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I just created a mailing list in January and then re-formatted my ebooks to include the link. I've had five readers join it so far. I should have started the list four years ago, but I was lazy. This year I promised (ordered) myself I'd start acting like an author.  ;D
 

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This thread reminded me I had yet to set one up..! Was wondering if it was too early as I won't be publishing until April at the earliest, why would anyone sign up? But what the heck, I've tossed it up on my site anyway. Already got five subscribers!! (Well.... four, the fifth is me...)
 

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Discussion Starter #9
Chris Fox said:
This is very encouraging to see, Wayne. My mailing list is small, but highly engaged and I've already seen the positive effect it can have. I'm really hoping it helps catapult the release of my next novel in April.
The link in the email is the affiliate link from my website. The Amazon Associates page shows that I had 147 sales from that link yesterday. Total opens as of midnight last night was 142. I credit 4 of the remaining five sales to my friend Michael Reisig's email to his mailing list. The single unknown was possibly one of my subscribers who emailed me to say he'd just bought it before the email was sent.

Desmond X. Torres said:
Hey Wayne:
When you say that you interact, do you do anything after the MC notification pops into your inbox or do you just reply to their correspondence?

I leave my list alone and only reply to emails for the interaction b/c I don't want to take the risk of being spammy with the list- restricting its use for new releases and promos. Is that congruent with your method?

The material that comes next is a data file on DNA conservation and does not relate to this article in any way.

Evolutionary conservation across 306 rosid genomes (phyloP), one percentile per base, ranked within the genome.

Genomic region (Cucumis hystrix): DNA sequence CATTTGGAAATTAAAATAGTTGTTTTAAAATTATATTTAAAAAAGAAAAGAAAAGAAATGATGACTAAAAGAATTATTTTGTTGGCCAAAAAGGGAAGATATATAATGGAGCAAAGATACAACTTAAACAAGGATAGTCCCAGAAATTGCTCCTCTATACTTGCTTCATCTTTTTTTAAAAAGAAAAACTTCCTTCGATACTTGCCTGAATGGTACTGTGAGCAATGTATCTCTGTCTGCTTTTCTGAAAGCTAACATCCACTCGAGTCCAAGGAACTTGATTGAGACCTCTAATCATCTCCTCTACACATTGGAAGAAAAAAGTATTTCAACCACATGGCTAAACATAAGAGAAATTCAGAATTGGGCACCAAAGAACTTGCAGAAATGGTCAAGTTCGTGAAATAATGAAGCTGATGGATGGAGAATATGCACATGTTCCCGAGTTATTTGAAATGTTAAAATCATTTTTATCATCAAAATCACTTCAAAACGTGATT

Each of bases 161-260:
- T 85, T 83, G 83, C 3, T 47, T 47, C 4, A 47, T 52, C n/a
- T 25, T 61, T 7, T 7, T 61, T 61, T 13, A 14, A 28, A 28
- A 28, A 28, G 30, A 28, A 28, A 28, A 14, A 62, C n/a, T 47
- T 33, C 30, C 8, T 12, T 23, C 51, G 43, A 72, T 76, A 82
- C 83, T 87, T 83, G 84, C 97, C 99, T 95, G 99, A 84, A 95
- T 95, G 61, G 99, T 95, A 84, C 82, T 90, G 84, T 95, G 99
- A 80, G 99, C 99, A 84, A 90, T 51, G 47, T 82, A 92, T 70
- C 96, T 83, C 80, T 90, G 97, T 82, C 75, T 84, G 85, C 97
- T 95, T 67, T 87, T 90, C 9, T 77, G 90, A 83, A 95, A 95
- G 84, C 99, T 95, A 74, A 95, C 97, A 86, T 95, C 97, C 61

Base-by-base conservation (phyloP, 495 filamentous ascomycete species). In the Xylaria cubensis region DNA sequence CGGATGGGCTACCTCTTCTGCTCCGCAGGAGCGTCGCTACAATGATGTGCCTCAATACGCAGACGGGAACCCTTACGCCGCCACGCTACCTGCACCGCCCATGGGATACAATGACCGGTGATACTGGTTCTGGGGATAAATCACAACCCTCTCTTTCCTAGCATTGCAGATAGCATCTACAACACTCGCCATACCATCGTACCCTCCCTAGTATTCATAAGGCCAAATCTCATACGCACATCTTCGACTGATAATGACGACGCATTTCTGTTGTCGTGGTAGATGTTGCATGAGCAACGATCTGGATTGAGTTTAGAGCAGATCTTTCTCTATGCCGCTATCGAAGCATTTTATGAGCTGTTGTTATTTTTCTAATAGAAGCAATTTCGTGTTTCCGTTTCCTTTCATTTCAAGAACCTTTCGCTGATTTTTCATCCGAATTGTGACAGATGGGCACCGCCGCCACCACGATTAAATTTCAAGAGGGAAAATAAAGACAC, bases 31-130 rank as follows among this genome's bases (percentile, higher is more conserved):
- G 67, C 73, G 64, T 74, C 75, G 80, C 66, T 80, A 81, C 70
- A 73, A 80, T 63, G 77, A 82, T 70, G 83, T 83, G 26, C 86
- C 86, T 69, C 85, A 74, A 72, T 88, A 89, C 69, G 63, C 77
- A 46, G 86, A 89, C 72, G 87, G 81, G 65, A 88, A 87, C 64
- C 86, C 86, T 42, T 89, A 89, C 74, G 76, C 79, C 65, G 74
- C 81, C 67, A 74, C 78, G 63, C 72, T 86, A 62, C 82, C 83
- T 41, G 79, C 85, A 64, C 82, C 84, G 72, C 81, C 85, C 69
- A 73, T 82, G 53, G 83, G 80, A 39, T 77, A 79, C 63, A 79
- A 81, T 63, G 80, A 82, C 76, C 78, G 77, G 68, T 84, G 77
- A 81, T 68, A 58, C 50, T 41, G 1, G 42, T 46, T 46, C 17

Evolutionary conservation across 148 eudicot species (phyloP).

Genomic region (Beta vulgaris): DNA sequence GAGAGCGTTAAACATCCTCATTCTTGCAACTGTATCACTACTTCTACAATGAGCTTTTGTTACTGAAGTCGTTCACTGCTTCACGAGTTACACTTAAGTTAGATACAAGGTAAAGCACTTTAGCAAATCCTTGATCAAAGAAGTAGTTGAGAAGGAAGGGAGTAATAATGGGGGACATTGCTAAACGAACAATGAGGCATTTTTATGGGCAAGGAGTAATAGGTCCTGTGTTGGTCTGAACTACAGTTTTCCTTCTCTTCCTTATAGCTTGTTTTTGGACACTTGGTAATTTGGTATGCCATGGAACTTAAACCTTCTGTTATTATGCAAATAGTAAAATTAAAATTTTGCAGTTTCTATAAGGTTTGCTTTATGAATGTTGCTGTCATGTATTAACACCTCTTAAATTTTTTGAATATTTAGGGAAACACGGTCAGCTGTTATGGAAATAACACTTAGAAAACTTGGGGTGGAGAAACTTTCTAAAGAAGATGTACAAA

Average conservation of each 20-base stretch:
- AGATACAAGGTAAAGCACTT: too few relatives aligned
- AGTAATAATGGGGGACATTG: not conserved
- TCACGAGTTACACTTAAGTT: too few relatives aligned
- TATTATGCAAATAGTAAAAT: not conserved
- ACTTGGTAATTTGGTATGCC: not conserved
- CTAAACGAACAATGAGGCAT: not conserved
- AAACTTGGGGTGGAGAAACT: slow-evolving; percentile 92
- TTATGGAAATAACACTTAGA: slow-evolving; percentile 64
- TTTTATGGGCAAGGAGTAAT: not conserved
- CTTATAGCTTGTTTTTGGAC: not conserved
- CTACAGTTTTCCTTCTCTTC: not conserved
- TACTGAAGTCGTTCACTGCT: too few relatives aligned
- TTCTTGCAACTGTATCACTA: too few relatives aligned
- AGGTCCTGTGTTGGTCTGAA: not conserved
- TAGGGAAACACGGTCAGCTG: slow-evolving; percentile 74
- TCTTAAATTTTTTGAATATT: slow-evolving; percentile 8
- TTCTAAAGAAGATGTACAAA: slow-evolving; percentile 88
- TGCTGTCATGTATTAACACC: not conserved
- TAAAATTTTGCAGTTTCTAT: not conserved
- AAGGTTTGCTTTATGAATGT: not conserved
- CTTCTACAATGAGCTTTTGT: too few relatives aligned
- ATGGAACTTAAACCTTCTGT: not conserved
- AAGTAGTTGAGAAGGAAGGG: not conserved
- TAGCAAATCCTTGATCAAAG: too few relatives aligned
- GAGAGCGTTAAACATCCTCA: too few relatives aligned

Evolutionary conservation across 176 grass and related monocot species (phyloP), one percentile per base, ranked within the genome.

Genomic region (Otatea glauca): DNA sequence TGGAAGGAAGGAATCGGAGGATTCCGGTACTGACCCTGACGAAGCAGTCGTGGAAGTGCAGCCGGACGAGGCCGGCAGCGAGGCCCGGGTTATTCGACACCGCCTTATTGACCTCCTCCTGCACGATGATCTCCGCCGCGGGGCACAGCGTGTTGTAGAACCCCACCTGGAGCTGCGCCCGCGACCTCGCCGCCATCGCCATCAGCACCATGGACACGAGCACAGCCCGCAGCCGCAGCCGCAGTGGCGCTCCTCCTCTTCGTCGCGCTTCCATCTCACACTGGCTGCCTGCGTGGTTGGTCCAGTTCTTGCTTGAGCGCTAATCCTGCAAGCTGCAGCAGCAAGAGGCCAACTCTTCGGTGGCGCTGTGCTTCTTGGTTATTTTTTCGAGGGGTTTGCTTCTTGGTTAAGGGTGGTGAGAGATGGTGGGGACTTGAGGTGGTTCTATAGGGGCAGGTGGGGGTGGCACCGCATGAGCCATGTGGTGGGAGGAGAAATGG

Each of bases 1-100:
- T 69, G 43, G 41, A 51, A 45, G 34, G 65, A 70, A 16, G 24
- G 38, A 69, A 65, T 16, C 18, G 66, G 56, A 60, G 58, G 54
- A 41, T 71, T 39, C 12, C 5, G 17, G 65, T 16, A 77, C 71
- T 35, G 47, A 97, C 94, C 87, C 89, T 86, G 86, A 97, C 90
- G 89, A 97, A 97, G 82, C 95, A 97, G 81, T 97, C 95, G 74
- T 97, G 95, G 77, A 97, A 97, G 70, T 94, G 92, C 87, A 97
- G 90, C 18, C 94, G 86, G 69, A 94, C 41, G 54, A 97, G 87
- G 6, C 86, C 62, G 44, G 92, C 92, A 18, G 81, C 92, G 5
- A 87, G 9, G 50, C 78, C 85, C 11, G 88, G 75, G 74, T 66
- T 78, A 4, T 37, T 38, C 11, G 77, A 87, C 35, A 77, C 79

The call to action tells prospective subscribers that updates will come monthly and that their information will never be shared in any way. I send an update email on what I'm working on, to the whole list once a month on or about the first and the first sentence is always to thank the new subscribers and remind them again that their information is safe. The only information I ask for in the CTA is their email address. Sometimes I'll ask a question or request help in naming a character or boat or something. My readers seem to love that and I get far more replies doing that. I'll have a contest sometimes in that monthly newsletter, with the prize being a signed paperback. In any month that I have a new release, there will be two emails, one on the first and another on release day, the one on the first being a heads up of the pending release. Aside from those, it's one to one emails, initiated by the subscriber. Not responding to a reader's email, even just to say thanks when they email saying they bought it, would be rude and could alienate them. In nearly a year, I've had only 6 people unsubscribe, usually immediately after an update email. That's less than 1% and I'm good with that. Those are disengaged readers, who may or may not buy the book when released. I would prefer to lose a tiny few to have only engaged readers who will be ready and buy the book at the 24 hour reduced price the day it's launched.

Fallen King is now ranked at #451. DON'T BURN THE BOOKS!! :eek: Some of the older folks on here will get that.
 

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But here's my question:

How do you get subscribers, thus a good mailing list, thus a good launch when your first novel isn't finished yet?
How do you entice people to get on that mailing list when they don't have your first book to go off of for whether they want more from you?
How do you fill the list when you are new?
 

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I have eight subscribers, and I know all of them personally. It seems to me that the mailing list is the most important marketing tool we have, but it's the one that requires the most patience to build. It's something that takes a lot of time, especially for new authors or authors who publish infrequently. Unfortunately, we all want the magic or secret to a suddenly large list. The only way to get that list is through time. And, as Wayne says, it's not necessarily about list size, but about quality of subscribers. It's something we preach to our clients at work. Same goes for social media. Quantity of likers and followers is more important that  volume.